A CEO coach’s playbook for the new work world
Management guru Ram Charan believes that it is time for companies to stop focussing solely on the financial side, and start investing in the right talent
He is the corporate sage, the man with unparalleled access to global boardrooms and its CEOs, but one could say that management guru Ram Charan has a practical and minimalist lifestyle. Describing himself as a “one-person shop”, the globe-trotting Charan lives in hotels, has an office but reportedly has never stepped inside it, gets his clothes couriered to him every few days to the part of the world he is in, and writes his books on his smartphone during his travels. A “non-materalistic” person, Charan can afford expensive suits and cufflinks, but doesn’t care for them. Instead, he sticks to his Timex watch and admits to having splurged on a “bit costly shoes” because of a foot ailment. A believer of ‘I am no good unless I add value to individuals or the company’, Charan’s most prized possession is knowledge. During his recent visit to India, US-based Charan spoke to ETPanache over the phone about how companies need to rethink their talent management, the evolving role of HR, and why leaders need to upgrade their skills.
What’s the most important skillset for a CEO?
Diagnosing [the problem] precisely is extremely important. That’s a very critical skill. Unless you know how to do it, you may have some wrong solutions.
You have proposed that the HR’s function needs to be included in macro decisions for effective talent management. Can you elaborate?
In most companies, there is a rigour about the financial side, but numbers don’t drive the company, people do. I believe in bringing the CHRO (chief human resource officer) on a par with the CFO; put HR and money together. If you appoint the right people, you may use less money. If you appoint the wrong people, you may use more money. Right now, they are all in silos. The CEO, CFO, CHROs must diagnose together about operations and strategy. This [method] has been tested. It has necessitated that the CHRO has worked in another function before he/she takes the position. In many US companies, the CEO will not hire a CHRO who hasn’t worked in at least one other function and done something constructive. Not just ticket punching.
Have you seen this happening in India?
In Tata Communications. CEO Vinod Kumar and global CHRO Aadesh Goyal rotate the HR in other functions. Every year, they take their people to Silicon Valley for four weeks, and the [staff’s] mindset changes. They’ve been doing this for the past five years. And the CHRO is a person who understands business extremely well. In Aditya Birla Group, Santrupt Misra runs a multibillion-dollar business and is also the CHRO. He brings those two things together. We are allocating funds without attention to people. I say find people first, then allocate funds. And depending on the person, allocate funds differently. Older Indian firms who don’t have any MBAs [at the helm] do that. They talk in private at home, saying, ‘This guy will do this, turn this thing around. Give him $10 million more.’ They do this intuitively. But they have no respect for the HR guy. Although I have never met Dhirubhai Ambani, he had a nose for the right people. If you put the right person or a better person on a job, your money allocation will be different.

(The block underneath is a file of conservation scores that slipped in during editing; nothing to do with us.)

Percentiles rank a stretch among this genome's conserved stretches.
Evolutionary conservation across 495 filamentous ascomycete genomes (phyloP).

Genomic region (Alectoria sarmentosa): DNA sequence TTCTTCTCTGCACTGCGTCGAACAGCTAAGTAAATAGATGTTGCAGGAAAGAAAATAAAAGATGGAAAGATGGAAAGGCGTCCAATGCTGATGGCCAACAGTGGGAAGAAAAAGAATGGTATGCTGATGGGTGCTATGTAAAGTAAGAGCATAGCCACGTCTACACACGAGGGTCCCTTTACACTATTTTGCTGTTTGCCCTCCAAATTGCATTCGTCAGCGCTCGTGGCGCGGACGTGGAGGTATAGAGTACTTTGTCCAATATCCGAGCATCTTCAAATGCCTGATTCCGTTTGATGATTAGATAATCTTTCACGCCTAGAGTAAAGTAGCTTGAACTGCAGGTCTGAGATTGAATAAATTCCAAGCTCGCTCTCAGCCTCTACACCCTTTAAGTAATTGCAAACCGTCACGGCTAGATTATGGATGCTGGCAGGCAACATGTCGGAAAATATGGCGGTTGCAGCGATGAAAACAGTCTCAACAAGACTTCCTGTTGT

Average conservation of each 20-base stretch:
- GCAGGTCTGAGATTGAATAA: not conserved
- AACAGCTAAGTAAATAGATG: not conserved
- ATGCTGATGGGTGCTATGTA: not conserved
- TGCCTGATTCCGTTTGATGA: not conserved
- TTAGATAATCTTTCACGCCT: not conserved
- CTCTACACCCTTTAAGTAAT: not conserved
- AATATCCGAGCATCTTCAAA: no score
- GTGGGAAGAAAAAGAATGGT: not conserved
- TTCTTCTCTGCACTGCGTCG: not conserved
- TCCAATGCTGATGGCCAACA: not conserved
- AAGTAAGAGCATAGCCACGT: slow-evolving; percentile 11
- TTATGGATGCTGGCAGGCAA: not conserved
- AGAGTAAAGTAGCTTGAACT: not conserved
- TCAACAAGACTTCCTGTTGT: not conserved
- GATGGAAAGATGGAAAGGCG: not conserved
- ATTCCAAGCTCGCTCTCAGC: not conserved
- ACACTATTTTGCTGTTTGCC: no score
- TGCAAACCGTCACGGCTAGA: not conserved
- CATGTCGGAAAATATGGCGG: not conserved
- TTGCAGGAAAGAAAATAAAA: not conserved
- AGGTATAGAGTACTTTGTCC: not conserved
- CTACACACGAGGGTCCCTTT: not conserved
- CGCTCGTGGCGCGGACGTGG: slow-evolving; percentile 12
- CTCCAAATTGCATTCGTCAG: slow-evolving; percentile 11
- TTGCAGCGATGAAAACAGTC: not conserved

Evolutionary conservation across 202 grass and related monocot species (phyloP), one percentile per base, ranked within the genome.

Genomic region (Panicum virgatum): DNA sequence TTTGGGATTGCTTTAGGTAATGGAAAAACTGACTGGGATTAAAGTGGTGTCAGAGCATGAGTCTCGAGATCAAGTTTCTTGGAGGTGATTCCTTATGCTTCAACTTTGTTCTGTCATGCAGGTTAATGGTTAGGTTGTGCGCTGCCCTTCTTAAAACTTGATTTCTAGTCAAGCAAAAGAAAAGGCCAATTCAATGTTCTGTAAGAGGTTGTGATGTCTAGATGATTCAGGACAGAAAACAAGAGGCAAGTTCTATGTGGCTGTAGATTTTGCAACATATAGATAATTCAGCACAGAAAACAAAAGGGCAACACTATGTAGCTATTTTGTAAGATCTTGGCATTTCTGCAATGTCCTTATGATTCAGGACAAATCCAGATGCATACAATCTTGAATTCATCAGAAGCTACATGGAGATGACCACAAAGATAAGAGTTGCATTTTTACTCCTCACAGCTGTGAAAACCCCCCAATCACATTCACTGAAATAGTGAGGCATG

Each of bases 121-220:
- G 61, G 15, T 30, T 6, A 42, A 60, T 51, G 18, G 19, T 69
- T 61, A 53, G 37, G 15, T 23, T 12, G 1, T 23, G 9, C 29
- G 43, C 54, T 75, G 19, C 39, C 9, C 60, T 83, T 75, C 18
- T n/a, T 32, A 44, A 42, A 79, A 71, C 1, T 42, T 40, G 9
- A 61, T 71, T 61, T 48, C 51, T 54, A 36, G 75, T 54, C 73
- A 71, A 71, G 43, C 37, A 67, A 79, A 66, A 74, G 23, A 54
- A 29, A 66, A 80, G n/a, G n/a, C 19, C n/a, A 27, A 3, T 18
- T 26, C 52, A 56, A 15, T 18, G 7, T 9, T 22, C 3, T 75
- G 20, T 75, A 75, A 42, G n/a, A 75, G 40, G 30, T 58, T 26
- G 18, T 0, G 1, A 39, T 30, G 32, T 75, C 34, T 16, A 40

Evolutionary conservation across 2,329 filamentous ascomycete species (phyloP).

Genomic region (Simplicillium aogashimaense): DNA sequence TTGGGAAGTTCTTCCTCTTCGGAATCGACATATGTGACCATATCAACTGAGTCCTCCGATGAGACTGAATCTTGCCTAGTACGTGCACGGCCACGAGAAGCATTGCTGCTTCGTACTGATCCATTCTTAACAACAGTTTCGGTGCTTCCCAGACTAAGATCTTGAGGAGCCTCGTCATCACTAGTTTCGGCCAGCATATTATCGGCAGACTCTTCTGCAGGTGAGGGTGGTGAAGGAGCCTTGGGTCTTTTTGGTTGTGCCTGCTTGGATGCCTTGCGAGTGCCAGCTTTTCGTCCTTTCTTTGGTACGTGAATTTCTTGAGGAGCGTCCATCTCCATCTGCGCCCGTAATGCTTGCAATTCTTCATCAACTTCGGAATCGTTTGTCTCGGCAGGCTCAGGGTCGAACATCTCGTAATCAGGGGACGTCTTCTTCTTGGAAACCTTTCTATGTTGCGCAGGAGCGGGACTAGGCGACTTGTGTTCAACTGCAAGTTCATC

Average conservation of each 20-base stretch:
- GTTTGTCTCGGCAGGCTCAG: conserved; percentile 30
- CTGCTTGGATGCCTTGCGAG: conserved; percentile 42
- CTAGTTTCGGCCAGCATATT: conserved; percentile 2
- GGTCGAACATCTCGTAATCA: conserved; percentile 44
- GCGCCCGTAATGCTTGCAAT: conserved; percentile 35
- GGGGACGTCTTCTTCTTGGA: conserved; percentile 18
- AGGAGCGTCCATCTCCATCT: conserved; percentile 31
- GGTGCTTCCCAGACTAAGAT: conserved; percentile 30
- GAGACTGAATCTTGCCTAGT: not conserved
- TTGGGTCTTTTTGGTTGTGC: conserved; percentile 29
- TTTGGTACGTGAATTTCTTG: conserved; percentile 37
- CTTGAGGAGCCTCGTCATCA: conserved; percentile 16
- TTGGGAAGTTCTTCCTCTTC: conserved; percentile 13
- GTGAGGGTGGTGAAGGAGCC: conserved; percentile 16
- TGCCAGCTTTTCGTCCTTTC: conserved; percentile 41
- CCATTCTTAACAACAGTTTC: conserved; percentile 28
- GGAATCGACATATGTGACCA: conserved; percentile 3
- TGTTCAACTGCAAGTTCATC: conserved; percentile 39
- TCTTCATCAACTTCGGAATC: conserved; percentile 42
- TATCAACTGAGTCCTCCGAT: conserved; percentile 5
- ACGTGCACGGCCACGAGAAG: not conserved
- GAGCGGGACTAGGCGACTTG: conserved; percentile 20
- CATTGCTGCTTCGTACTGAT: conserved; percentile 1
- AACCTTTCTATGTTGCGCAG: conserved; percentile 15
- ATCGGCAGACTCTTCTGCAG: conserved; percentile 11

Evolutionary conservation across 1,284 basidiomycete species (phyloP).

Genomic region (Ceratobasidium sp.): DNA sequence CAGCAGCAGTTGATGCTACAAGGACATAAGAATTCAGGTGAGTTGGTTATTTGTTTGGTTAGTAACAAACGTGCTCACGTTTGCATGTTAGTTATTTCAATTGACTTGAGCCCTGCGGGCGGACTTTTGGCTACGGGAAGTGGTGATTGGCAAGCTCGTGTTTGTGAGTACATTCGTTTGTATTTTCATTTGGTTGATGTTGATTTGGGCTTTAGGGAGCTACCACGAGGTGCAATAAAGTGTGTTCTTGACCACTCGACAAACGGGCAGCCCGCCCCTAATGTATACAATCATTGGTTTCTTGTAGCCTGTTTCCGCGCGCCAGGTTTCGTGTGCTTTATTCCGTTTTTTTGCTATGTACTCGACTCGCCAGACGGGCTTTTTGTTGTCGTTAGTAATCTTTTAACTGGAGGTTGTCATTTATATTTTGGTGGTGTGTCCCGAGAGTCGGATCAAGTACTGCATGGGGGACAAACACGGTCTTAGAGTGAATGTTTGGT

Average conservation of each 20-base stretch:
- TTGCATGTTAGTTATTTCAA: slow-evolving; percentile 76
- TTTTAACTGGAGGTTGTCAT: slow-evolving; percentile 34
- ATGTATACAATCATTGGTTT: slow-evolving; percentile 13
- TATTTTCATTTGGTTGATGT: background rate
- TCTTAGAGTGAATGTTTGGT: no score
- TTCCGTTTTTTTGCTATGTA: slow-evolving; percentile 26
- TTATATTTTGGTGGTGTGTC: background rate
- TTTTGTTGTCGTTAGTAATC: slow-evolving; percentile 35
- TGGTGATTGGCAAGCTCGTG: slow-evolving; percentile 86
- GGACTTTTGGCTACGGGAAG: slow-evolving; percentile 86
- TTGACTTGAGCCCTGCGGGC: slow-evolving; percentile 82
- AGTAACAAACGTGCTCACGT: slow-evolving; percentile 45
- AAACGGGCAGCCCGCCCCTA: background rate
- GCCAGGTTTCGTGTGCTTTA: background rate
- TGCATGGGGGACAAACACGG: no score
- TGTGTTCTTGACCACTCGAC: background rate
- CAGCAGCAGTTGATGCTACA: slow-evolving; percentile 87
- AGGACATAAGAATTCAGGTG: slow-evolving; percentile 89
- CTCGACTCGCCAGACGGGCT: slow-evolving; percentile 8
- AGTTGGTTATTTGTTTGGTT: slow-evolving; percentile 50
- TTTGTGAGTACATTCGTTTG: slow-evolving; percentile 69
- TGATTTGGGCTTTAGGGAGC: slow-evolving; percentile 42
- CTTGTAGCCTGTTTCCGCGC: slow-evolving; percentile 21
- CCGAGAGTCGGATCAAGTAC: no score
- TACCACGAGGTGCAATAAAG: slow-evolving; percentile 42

A CEO coach’s playbook for the new work world
How crucial is this for new-age tech companies?
First of all, the speed of change is high compared to just a few years ago. Second, you have speed and technology combined making the change, so you have to get the right people for the right job faster. In one of those Silicon Valley companies, the HR person is an M&A expert. This is because they are buying a lot of small companies. They [the new employees] have to be assimilated and they pay a very high price to these small companies. So, you can’t have a CHRO who doesn’t understand people, cannot assimilate and is totally ignorant to technology, it’s not going to work.
With automation, do you see leaders/CEOs of conventional companies upgrading their skill?
Some are, some are not. The CEO of Singapore Telecommunications (Singtel), Chua Sock Koong, invests the time. A number of American CEOs are taking lessons. I don’t know about India, but they better learn. Leaders will never succeed unless they continue to learn.
I have a CEO in America who is spending 20 per cent of his time to visit start-ups across the globe. That’s where you do the learning, not in the school. He says, ‘I am selling you nothing, I am buying nothing. But I can learn a lot from you and I can help you not with sales, but with contacts or with guidance to scale’. He loves it and says it’s the best education he can get.
At times, businesses can get damaged due to family feuds. What’s your take on this?
You have to come to terms that no two children have the same personality and ambitions… You have to go with where children’s aptitude and ambition lies. And the families will split. There are few families that are intact in America. There are some in Scandinavia with the fifth or sixth generation. You better plan for it.
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